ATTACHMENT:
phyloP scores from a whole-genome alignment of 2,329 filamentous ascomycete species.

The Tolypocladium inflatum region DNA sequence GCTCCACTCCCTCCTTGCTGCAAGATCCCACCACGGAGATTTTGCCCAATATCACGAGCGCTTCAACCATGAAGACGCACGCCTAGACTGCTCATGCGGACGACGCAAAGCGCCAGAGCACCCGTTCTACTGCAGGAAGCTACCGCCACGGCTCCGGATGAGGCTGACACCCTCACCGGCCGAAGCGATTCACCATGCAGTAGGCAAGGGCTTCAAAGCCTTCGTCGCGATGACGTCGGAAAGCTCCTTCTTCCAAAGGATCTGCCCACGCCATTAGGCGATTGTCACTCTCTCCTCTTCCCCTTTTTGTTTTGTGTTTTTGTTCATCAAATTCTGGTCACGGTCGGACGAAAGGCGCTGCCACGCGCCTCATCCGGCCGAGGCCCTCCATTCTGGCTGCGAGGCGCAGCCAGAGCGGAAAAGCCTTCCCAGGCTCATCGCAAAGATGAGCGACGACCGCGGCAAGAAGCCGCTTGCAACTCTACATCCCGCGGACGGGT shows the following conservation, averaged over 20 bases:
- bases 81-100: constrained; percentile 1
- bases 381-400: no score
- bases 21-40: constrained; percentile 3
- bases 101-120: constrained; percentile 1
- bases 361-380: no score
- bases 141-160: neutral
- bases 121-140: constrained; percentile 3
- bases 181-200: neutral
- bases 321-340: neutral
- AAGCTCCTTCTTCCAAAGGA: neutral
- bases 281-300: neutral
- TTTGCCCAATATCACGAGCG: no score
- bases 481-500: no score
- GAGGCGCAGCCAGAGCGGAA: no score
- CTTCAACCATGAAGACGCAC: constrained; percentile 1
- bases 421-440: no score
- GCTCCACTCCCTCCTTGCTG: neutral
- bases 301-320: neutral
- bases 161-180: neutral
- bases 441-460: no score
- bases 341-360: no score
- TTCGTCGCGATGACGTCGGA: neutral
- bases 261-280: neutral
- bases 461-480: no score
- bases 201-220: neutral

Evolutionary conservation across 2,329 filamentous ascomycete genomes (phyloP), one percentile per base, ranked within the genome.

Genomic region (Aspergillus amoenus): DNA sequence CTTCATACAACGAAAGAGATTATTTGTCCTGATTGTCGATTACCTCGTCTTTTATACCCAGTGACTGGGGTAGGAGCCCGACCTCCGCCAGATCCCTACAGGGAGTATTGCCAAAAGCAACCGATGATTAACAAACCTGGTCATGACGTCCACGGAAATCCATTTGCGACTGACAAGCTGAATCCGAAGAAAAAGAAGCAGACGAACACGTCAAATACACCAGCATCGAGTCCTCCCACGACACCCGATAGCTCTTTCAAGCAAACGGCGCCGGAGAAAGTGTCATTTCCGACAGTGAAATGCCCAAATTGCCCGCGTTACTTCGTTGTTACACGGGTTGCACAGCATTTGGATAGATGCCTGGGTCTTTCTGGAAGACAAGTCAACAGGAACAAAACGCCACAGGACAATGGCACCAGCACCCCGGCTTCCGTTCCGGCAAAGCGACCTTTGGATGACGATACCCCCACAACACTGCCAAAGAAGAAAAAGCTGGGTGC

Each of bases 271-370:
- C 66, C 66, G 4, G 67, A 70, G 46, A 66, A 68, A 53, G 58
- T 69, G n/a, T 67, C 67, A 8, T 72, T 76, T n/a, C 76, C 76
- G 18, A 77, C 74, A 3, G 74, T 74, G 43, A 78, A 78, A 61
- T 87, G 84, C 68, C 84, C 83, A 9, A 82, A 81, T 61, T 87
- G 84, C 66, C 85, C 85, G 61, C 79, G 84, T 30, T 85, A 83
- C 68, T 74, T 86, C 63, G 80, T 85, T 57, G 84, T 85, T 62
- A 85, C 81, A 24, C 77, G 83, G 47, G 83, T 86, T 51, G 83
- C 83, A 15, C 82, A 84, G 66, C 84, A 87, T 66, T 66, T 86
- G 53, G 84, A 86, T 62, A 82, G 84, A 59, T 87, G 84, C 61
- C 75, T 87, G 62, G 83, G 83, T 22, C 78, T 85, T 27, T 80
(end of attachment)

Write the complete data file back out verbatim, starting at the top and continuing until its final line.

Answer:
phyloP scores from a whole-genome alignment of 2,329 filamentous ascomycete species.

The Tolypocladium inflatum region DNA sequence GCTCCACTCCCTCCTTGCTGCAAGATCCCACCACGGAGATTTTGCCCAATATCACGAGCGCTTCAACCATGAAGACGCACGCCTAGACTGCTCATGCGGACGACGCAAAGCGCCAGAGCACCCGTTCTACTGCAGGAAGCTACCGCCACGGCTCCGGATGAGGCTGACACCCTCACCGGCCGAAGCGATTCACCATGCAGTAGGCAAGGGCTTCAAAGCCTTCGTCGCGATGACGTCGGAAAGCTCCTTCTTCCAAAGGATCTGCCCACGCCATTAGGCGATTGTCACTCTCTCCTCTTCCCCTTTTTGTTTTGTGTTTTTGTTCATCAAATTCTGGTCACGGTCGGACGAAAGGCGCTGCCACGCGCCTCATCCGGCCGAGGCCCTCCATTCTGGCTGCGAGGCGCAGCCAGAGCGGAAAAGCCTTCCCAGGCTCATCGCAAAGATGAGCGACGACCGCGGCAAGAAGCCGCTTGCAACTCTACATCCCGCGGACGGGT shows the following conservation, averaged over 20 bases:
- bases 81-100: constrained; percentile 1
- bases 381-400: no score
- bases 21-40: constrained; percentile 3
- bases 101-120: constrained; percentile 1
- bases 361-380: no score
- bases 141-160: neutral
- bases 121-140: constrained; percentile 3
- bases 181-200: neutral
- bases 321-340: neutral
- AAGCTCCTTCTTCCAAAGGA: neutral
- bases 281-300: neutral
- TTTGCCCAATATCACGAGCG: no score
- bases 481-500: no score
- GAGGCGCAGCCAGAGCGGAA: no score
- CTTCAACCATGAAGACGCAC: constrained; percentile 1
- bases 421-440: no score
- GCTCCACTCCCTCCTTGCTG: neutral
- bases 301-320: neutral
- bases 161-180: neutral
- bases 441-460: no score
- bases 341-360: no score
- TTCGTCGCGATGACGTCGGA: neutral
- bases 261-280: neutral
- bases 461-480: no score
- bases 201-220: neutral

Evolutionary conservation across 2,329 filamentous ascomycete genomes (phyloP), one percentile per base, ranked within the genome.

Genomic region (Aspergillus amoenus): DNA sequence CTTCATACAACGAAAGAGATTATTTGTCCTGATTGTCGATTACCTCGTCTTTTATACCCAGTGACTGGGGTAGGAGCCCGACCTCCGCCAGATCCCTACAGGGAGTATTGCCAAAAGCAACCGATGATTAACAAACCTGGTCATGACGTCCACGGAAATCCATTTGCGACTGACAAGCTGAATCCGAAGAAAAAGAAGCAGACGAACACGTCAAATACACCAGCATCGAGTCCTCCCACGACACCCGATAGCTCTTTCAAGCAAACGGCGCCGGAGAAAGTGTCATTTCCGACAGTGAAATGCCCAAATTGCCCGCGTTACTTCGTTGTTACACGGGTTGCACAGCATTTGGATAGATGCCTGGGTCTTTCTGGAAGACAAGTCAACAGGAACAAAACGCCACAGGACAATGGCACCAGCACCCCGGCTTCCGTTCCGGCAAAGCGACCTTTGGATGACGATACCCCCACAACACTGCCAAAGAAGAAAAAGCTGGGTGC

Each of bases 271-370:
- C 66, C 66, G 4, G 67, A 70, G 46, A 66, A 68, A 53, G 58
- T 69, G n/a, T 67, C 67, A 8, T 72, T 76, T n/a, C 76, C 76
- G 18, A 77, C 74, A 3, G 74, T 74, G 43, A 78, A 78, A 61
- T 87, G 84, C 68, C 84, C 83, A 9, A 82, A 81, T 61, T 87
- G 84, C 66, C 85, C 85, G 61, C 79, G 84, T 30, T 85, A 83
- C 68, T 74, T 86, C 63, G 80, T 85, T 57, G 84, T 85, T 62
- A 85, C 81, A 24, C 77, G 83, G 47, G 83, T 86, T 51, G 83
- C 83, A 15, C 82, A 84, G 66, C 84, A 87, T 66, T 66, T 86
- G 53, G 84, A 86, T 62, A 82, G 84, A 59, T 87, G 84, C 61
- C 75, T 87, G 62, G 83, G 83, T 22, C 78, T 85, T 27, T 80